Sometimes kids go through things that go beyond what their words and emotional strength are capable of handling. Talking with a Child Counselor can help you understand why they’re acting the way they are and what can be done to make things better for them.
There are countless factors that can contribute to the reasons why your child might be struggling or demonstrating concerning behaviors. But it might help to know your child is going through a few things developmentally and that the inability to achieve certain goals at their stage of development is a common reason why most kids struggle in childhood. Getting a consult with a Child Therapist can help you know how to understand and navigate these goals well.
Healthy attachments are the name of the game for young children. Without a clear sense of self or identity at an early age (something that develops during their teen years), children’s primary task is to build and secure attachments with parents, siblings and consistent figures in their life. These relationships can be thought of as “anchors” that ground a child’s reality and identity. Stable and consistent environments are also anchors that help children develop a sense of normalcy and predictability. While not as important as relationships, a child’s environment is still a major factor in determining their ability to attach well in the early years.
If any of these relationships or environments in life are volatile or unstable for any reason, their sense of self and safety becomes unstable as well. It’s important to understand that what is tolerable for us as adults (changes in relationships and environment) can be completely destabilizing and life-shattering for children. Even if you perceive your child’s relationships to be intact and stable, if they perceive instability, problems with their behavior can easily and often do occur.
This is why it’s so important to know how to enter into a child’s reality and to know how they perceive their world. Traditional methods of talk and communication aren’t effective with children since they aren’t developmentally capable of expressing their reality to adults. Rather, skilled play therapy becomes necessary to understand and interpret a child’s reality and to know what areas of life and relationships are most unstable and in need of repair.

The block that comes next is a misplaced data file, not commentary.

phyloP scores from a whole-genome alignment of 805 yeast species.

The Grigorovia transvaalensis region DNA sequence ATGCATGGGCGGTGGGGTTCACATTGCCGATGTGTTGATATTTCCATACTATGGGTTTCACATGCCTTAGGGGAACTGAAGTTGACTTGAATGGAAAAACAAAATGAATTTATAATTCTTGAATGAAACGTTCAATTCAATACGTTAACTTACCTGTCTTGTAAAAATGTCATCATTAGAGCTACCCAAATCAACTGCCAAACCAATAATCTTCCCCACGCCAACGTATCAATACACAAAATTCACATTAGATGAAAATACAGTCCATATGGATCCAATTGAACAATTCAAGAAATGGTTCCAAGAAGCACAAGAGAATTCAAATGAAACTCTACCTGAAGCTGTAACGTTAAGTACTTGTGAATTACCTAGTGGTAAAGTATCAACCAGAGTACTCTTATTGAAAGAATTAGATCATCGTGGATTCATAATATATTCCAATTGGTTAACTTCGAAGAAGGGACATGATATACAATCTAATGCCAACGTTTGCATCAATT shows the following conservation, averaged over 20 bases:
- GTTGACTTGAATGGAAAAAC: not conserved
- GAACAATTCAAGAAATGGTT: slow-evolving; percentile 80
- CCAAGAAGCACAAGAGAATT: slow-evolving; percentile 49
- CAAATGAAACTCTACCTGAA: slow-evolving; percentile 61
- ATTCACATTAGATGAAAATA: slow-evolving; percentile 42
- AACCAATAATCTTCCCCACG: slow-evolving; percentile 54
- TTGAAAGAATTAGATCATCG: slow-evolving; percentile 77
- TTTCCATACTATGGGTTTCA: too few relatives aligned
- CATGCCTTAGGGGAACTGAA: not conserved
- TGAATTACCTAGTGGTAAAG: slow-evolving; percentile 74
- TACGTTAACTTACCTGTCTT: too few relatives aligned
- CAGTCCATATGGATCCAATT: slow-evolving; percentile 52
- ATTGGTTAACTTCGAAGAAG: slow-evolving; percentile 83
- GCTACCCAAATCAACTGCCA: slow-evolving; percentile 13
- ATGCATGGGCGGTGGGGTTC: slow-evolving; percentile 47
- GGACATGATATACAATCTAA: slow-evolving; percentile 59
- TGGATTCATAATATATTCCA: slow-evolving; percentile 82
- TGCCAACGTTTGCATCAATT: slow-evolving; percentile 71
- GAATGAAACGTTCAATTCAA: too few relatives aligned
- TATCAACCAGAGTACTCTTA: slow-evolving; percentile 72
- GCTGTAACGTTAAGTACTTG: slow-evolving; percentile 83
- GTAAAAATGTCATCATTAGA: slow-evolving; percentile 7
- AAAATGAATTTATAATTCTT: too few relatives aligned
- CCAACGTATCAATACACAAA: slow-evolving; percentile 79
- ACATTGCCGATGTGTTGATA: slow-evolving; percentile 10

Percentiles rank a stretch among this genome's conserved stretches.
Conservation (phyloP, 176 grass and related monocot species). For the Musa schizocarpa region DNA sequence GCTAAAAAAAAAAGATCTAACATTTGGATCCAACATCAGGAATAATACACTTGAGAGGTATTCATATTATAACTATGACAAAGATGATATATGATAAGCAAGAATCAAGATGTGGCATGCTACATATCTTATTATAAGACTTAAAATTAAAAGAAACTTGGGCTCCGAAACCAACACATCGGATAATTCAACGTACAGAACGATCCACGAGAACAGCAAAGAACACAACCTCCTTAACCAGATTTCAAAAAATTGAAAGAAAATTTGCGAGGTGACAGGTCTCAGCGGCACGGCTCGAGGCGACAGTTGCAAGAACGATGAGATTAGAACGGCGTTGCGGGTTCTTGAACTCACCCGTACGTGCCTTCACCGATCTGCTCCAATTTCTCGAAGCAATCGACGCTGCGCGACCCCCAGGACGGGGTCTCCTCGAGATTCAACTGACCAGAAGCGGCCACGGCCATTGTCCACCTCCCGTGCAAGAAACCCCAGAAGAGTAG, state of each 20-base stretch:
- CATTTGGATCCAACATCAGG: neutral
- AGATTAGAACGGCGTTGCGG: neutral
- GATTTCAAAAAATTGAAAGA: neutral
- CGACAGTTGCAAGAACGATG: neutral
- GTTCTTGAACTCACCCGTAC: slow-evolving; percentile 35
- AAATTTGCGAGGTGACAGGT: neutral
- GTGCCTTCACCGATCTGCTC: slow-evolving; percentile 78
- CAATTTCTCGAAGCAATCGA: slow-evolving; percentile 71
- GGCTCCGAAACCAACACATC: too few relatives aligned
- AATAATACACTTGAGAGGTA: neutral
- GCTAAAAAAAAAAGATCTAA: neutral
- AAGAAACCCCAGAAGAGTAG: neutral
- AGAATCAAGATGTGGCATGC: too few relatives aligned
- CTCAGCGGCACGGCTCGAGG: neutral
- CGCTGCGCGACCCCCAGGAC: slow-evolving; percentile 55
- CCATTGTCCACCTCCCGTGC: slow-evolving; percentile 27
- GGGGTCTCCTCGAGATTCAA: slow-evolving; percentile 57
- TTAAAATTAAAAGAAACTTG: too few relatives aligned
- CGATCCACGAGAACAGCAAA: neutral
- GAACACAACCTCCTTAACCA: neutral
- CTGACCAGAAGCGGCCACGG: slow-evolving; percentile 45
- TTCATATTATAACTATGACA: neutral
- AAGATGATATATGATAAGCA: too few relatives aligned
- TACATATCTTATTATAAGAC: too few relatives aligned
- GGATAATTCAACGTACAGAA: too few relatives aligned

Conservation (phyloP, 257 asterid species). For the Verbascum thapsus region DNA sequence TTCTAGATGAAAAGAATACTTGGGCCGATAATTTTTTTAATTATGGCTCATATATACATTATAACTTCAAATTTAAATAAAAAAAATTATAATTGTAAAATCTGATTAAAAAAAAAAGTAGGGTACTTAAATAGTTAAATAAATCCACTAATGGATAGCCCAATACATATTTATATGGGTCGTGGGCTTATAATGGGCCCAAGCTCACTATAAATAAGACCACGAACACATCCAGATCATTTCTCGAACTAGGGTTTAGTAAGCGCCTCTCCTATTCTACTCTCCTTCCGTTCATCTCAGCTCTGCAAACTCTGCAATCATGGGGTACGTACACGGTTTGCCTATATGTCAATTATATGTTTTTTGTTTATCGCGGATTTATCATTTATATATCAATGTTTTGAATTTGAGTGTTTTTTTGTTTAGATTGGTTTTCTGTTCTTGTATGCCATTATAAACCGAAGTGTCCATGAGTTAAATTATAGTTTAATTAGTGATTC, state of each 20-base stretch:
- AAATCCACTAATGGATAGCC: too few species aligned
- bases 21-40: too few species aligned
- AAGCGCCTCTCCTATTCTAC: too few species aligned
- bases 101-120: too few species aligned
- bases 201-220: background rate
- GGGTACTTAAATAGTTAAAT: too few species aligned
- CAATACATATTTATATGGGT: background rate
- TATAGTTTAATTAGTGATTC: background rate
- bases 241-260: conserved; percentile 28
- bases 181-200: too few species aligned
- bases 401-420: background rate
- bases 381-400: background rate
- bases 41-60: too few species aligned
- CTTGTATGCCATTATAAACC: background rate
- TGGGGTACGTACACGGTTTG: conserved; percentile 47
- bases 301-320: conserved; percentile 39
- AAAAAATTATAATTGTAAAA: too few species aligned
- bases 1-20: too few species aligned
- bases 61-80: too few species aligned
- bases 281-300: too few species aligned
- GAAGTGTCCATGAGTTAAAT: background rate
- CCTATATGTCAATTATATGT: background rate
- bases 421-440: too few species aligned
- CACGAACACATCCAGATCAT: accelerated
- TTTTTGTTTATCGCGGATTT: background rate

Mad, sad, happy, and afraid…these are the words that constitute the bank of emotional vocabulary for most children. Sometimes, these words are enough for children to express themselves and to understand their world, but sometimes their experience requires more words than they have. It’s a common and healthy human exercise to process and find ways to express or describe how a person experiences life. There are times where children are tasked with experiencing more than they’re capable of expressing, let alone understanding. Again, this is where play therapy becomes an extremely helpful tool. Because children aren’t able to learn or understand more complex words that match their emotions and experience, play therapy helps to provide a creative avenue for them to express themselves and a way for therapists to better understand the message their expression is communicating.
Besides establishing healthy attachments with adults in their life, children must begin to explore and engage in the task of building connections with other children in their age range. Even at a young age, children start to wrestle with the tension of understanding their own sense of self and boundaries while creating connections with other children. Here, power struggles and experiencing conflict are commonplace. It’s not abnormal for children to experience anxiety and difficulty with this task, especially in our society where bullying and shaming occur more often than we’d like.
Changes are unavoidable, whether it’s moving, friends or family leaving, or divorce. As important as healthy attachments and a stable environment are for children, having healthy coping skills is critical for children to adapt when changes happen that are beyond their control.
It’s not uncommon for children to exhibit problem behaviors when they lack healthy coping skills to deal with the stress and uncertainty of change. Counseling can and is purposed to help children develop these skills so they can begin to manage and adjust to their changing environments with greater ease and a sense of control.